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Combined law for an open system

  1. Jan 29, 2008 #1
    1. The problem statement, all variables and given/known data
    I am confused about this solution. The question explicitly says that the systems are allowed energy exchange, so why is energy held fixed in the equation after "therefore"?


    2. Relevant equations



    3. The attempt at a solution
     

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  3. Jan 30, 2008 #2

    siddharth

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    The solution does not claim that the energy of each system is held fixed. In the equation, the parameter [itex]\zeta[/itex] doesn't represent the the energy of the state. The relation,

    [tex]\zeta_A = \zeta_B[/tex]

    is obtained from the fact that at equilibrium, the closed system is at its most probable state (ie, the entropy is maximum).

    Refer to section 1.7 in "Elementary Statistical Physics" by Kittel or section 3.4 in Reif's statistical physics text for a discussion.
     
    Last edited: Jan 30, 2008
  4. Jan 30, 2008 #3
    The equation after "since" is always true, correct?

    I am just confused about how they went from that to the next equation with the partial derivatives. It seems like they just divided each side by dN_A and then changed the total derivatives to partial derivatives and then added the subscripts V,E which I understand are redundant. I am just confused about how they changed the total derivatives to partial derivatives.
     
  5. Jan 31, 2008 #4

    siddharth

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    Yes, that's the combined law for an open system.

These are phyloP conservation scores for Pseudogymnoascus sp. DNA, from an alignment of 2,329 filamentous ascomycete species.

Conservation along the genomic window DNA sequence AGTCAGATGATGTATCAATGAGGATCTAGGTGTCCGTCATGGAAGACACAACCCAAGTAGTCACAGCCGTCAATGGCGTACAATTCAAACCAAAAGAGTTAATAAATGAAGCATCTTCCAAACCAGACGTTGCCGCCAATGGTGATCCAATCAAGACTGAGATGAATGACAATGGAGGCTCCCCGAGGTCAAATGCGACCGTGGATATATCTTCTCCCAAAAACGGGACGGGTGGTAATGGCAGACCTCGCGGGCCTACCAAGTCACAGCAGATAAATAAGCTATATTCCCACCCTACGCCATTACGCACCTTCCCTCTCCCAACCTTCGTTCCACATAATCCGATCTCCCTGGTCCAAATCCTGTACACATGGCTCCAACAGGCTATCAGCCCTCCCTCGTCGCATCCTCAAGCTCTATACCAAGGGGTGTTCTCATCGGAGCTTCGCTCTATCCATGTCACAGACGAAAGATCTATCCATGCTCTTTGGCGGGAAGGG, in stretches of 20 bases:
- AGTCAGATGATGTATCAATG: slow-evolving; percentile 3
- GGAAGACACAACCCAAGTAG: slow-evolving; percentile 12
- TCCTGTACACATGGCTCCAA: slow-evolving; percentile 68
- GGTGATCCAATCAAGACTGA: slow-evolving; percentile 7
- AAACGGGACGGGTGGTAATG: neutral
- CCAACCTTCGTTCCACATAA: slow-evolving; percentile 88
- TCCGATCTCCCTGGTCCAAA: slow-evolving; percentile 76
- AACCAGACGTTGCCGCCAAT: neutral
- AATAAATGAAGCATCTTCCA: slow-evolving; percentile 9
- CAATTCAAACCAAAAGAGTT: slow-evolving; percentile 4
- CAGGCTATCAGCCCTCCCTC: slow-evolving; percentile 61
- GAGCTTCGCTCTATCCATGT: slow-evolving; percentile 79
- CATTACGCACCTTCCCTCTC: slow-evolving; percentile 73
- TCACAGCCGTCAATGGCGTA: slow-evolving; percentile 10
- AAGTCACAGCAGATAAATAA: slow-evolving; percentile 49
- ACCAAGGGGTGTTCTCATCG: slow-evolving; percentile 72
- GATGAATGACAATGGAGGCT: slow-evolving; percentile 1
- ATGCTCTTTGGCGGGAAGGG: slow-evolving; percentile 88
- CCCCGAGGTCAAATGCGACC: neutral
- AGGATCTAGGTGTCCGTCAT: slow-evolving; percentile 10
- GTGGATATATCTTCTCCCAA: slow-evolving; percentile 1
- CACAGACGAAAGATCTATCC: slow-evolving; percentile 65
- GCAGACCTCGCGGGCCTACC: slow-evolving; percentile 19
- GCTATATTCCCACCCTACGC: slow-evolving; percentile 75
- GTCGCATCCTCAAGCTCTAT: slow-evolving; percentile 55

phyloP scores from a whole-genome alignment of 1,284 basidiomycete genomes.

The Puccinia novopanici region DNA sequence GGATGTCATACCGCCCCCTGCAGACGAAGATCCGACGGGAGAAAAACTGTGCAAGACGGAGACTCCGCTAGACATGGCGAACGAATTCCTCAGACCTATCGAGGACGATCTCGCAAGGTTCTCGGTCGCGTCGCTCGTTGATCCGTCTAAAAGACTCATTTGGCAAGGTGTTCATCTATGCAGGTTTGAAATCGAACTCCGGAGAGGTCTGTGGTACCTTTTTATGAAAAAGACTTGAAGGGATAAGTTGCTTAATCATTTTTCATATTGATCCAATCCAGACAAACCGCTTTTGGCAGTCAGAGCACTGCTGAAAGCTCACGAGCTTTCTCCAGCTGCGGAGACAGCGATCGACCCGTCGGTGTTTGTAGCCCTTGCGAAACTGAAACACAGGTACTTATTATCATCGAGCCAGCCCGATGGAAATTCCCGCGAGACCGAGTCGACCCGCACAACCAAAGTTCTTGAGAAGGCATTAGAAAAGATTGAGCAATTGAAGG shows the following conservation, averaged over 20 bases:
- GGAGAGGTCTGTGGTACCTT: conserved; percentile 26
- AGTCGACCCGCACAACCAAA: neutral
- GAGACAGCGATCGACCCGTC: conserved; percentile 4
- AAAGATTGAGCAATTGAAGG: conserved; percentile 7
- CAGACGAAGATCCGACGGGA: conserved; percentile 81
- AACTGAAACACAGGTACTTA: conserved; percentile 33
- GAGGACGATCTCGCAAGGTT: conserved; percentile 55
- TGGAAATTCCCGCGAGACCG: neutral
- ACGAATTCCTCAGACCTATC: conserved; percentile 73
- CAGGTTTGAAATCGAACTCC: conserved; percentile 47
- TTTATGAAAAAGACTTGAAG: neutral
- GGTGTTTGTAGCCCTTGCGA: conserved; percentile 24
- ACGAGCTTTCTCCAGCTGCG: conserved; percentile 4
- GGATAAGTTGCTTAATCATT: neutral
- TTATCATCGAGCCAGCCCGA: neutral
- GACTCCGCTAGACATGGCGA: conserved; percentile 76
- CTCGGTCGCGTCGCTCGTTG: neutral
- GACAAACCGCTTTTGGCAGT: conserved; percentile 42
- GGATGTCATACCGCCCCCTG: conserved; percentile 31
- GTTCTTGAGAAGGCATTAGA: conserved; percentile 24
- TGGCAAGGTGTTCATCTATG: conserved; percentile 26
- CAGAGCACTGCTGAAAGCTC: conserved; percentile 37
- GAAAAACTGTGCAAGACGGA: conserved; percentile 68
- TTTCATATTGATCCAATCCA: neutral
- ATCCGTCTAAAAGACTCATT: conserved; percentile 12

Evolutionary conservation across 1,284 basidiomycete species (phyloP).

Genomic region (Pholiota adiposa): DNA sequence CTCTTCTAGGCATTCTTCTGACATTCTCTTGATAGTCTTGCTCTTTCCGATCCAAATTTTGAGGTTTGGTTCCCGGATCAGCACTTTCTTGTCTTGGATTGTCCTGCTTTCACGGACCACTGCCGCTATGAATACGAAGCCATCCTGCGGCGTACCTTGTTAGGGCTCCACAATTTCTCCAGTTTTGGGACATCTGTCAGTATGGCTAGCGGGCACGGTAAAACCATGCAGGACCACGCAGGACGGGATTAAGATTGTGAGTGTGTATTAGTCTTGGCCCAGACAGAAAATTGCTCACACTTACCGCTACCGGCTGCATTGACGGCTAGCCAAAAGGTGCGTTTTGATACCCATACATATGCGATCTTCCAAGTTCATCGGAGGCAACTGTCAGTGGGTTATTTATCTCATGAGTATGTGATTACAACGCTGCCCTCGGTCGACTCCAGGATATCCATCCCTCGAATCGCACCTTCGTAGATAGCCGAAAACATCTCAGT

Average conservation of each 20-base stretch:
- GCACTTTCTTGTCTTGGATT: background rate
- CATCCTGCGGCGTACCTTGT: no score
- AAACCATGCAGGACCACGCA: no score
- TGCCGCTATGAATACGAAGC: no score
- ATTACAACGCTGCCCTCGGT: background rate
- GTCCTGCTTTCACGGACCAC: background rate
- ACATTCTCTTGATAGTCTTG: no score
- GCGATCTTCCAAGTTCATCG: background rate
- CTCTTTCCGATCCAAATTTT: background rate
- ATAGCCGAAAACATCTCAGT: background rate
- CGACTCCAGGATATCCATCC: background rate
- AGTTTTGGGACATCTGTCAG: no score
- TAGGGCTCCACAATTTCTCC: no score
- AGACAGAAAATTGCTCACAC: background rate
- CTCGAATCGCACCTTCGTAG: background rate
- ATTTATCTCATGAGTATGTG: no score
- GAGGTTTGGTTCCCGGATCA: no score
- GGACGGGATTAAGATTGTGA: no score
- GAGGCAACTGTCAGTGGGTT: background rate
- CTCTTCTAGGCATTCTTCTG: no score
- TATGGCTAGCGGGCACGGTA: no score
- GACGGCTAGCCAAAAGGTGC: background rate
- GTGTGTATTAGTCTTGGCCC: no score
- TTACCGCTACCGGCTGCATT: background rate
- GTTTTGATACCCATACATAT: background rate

It's just a differential, right? For example, if S is a function of N,V,E, ie S=S(N,V,E) then

    [tex] dS = \frac{\partial S}{\partial N} dN + \frac{\partial S}{\partial V} dV + \frac{\partial S}{\partial E} dE[/tex]

    and at constant V,E

    [tex] dS = \frac{\partial S}{\partial N} dN[/tex]
     
  6. Jan 31, 2008 #5
    Why would the partial [tex]\left(\frac{\partial{E_A}}{\partial{N_A}}\right)_{V,E} [/tex] not be identically 0 because the subscript E means energy is not changing?
     
  7. Jan 31, 2008 #6

    kdv

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    The total energy does not change, but the energy of the two subsytems A and B may vary.
     
  8. Jan 31, 2008 #7
    I don't see how that explains the equation after "therefore".
     
  9. Jan 31, 2008 #8

    siddharth

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    Why not? The notation is to tell you that V and E are held constant. I think it follows directly.
     
  10. Apr 24, 2010 #9
    Re: thermodynamics

    dudes... the question asked the minimum value of.... so . if u've got the answer after manipulation, u must have ASSUMED the minimum value condition in the course of the problem and thus the answer...

    @ others - wat say?
     
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